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Old 03-10-2012, 10:17 AM
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nannyde nannyde is offline
All powerful, all knowing daycare whisperer
 
Join Date: Mar 2010
Location: Des Moines
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I have a lot of experience dealing with cameras in child care both with using them in mine and working for centers by watching their cameras for them remotely.

I would encourage you to set a fee for any camera footage viewing. Set it high. The amount of parent conferencing time to review tape can get very very costly to the center. Be prepared for requests for live feeds.

Be prepared to get requests to show tape to your licensor if there are accidents, accusations, or complaints. Be prepared for your staff who has access to the tape to video tape the tape with their cell phones.

If you just have video and not audio you will get about 15 percent of the total information on what happened or is happening. It's time consuming to deconstruct the other 85 percent. Staff who are on camera figure out where the blind spots are so if you see a lot of going off of camera you can be sure that they are hiding something which can be cell phone use all the way to being rough with the kids. They learn how to LOOK good on camera while they are doing something they shouldn't or making it look like they are doing something they really aren't. Nap time is a HIGH time for camera dodging. Watch for blanket use with staffs hands and arms under blankets.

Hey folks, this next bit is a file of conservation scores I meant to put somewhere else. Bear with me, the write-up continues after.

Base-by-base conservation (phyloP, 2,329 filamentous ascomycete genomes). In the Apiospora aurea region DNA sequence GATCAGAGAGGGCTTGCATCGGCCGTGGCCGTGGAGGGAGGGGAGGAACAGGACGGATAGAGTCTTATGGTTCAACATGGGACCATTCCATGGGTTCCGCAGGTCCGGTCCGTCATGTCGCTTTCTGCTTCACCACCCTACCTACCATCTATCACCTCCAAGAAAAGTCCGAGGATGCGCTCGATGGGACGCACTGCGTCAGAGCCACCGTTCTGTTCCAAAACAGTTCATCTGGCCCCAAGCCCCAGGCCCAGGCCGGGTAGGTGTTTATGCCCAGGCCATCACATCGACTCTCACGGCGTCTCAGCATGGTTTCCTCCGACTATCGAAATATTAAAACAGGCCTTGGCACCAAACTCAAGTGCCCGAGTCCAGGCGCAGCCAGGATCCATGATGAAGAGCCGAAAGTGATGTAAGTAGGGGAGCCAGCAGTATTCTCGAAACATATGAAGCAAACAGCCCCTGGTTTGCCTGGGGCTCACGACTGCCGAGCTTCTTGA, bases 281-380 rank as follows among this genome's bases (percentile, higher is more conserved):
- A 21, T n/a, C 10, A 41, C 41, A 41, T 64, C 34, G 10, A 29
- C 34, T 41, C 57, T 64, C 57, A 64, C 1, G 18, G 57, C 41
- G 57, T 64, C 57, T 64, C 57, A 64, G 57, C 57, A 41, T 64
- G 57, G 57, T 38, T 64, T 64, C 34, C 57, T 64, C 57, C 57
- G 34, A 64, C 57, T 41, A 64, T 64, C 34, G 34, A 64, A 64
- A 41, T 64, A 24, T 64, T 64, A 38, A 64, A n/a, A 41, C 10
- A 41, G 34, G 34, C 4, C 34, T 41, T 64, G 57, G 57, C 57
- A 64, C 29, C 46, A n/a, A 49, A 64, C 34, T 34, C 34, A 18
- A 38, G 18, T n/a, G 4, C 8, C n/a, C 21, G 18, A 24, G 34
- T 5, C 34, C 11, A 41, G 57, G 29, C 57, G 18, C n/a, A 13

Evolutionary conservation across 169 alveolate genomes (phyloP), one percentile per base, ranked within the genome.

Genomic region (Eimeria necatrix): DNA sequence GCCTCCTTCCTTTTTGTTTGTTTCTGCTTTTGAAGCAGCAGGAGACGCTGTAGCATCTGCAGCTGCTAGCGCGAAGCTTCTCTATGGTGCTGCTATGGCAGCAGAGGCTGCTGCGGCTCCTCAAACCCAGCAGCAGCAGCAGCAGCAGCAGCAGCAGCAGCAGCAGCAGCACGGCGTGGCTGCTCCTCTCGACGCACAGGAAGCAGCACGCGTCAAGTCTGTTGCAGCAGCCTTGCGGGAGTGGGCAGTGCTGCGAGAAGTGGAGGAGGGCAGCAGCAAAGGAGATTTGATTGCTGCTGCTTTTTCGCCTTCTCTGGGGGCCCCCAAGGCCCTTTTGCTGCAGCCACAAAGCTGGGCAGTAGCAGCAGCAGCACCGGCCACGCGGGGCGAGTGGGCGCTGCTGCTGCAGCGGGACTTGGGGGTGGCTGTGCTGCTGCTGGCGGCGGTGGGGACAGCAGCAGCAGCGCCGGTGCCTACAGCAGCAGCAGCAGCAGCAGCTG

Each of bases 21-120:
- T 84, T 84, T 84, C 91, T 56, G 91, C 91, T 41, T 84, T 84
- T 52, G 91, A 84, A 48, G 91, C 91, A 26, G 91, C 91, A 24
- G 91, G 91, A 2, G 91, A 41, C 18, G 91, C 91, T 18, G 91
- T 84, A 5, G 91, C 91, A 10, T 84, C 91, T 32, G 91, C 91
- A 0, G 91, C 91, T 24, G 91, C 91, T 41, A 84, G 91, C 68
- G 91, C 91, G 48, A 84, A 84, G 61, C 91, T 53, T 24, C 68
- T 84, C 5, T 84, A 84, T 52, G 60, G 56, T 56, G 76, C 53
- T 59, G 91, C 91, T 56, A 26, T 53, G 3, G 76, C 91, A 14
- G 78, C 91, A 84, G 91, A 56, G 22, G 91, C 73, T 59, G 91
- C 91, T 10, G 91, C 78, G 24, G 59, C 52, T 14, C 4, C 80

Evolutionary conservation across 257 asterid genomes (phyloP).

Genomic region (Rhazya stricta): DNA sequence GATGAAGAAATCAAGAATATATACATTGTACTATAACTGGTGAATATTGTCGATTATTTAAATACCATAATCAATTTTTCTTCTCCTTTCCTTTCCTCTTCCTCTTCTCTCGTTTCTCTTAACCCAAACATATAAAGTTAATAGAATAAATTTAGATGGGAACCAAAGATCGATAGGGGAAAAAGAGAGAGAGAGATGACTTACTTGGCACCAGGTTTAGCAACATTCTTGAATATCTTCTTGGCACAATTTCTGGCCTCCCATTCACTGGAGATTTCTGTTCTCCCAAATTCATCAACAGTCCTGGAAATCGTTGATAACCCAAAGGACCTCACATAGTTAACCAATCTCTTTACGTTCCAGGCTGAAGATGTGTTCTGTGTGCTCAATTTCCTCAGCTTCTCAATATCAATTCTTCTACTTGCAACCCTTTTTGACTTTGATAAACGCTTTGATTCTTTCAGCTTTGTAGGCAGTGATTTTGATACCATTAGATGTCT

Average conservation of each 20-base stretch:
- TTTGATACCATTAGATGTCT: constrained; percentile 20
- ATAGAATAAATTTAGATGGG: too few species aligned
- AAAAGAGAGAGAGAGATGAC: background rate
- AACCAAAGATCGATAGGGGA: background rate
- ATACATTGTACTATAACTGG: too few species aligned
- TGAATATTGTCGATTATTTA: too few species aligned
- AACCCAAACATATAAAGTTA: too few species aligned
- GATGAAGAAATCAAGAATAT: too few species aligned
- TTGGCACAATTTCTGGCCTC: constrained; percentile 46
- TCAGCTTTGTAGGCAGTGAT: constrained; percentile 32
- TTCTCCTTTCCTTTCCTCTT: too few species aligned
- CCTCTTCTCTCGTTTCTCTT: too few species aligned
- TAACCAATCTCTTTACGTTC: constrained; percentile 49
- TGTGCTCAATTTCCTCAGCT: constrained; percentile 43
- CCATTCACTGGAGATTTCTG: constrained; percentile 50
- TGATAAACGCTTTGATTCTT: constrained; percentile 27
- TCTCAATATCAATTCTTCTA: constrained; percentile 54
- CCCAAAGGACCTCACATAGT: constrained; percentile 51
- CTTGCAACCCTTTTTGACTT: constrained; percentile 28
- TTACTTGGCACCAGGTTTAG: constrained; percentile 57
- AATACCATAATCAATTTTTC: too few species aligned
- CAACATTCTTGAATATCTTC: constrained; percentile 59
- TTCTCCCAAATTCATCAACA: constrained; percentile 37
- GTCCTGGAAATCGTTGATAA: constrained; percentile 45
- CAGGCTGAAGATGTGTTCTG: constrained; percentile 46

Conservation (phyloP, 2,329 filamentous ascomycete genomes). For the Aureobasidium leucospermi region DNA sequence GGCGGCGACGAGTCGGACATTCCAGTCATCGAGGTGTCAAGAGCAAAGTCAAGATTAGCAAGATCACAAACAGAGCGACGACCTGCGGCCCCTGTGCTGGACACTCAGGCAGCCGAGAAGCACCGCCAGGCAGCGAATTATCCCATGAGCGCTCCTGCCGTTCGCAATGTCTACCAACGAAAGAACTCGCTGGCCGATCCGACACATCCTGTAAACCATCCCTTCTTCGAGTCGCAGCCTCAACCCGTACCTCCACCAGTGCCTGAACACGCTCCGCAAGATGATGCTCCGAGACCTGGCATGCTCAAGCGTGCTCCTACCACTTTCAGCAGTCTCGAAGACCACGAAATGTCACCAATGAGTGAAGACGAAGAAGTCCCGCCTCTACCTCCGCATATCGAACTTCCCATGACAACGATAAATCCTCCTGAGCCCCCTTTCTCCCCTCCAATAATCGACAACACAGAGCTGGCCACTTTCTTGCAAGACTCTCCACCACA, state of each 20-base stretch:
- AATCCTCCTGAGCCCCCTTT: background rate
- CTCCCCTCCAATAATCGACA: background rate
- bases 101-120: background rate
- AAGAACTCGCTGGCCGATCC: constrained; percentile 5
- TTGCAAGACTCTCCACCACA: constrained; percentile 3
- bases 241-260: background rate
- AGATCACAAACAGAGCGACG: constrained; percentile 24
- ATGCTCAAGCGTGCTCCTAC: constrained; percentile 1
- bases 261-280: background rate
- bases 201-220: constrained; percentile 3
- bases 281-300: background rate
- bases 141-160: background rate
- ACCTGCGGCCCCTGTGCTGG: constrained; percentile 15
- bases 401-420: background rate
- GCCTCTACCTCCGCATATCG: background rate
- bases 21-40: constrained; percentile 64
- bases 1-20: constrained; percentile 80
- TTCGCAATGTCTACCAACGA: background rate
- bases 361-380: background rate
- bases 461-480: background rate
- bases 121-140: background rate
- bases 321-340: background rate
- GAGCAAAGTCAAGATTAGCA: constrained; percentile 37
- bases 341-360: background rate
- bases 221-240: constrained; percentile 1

With everything great there is a downside. There are a LOT of downsides to having cameras. The consent needs to be more informative then permission. Be clear that the camera footage belongs to the center and if you will allow review there has to be a steep fee for review and conferencing. You will have requests to review for things like diaper changes and feedings so you may have to review an entire day to answer the parents questions.

Get an attorney to write up the release and have it be solely for your protection and do NOT give any promises of heightened security or performance because of the cameras. You don't get better performance because of being watched. The staff figure out how to manage the cameras in a couple of days and then pretty much forget they are there. They figure out that the majority of the things they do are not caught or the time it would take to really watch them is something that the center doesn't have. Having the cameras doesn't really do any good if you don't have someone watching them live. They help in some ways to protect but they offer up as many day to day issues as they do protect from some big issues.
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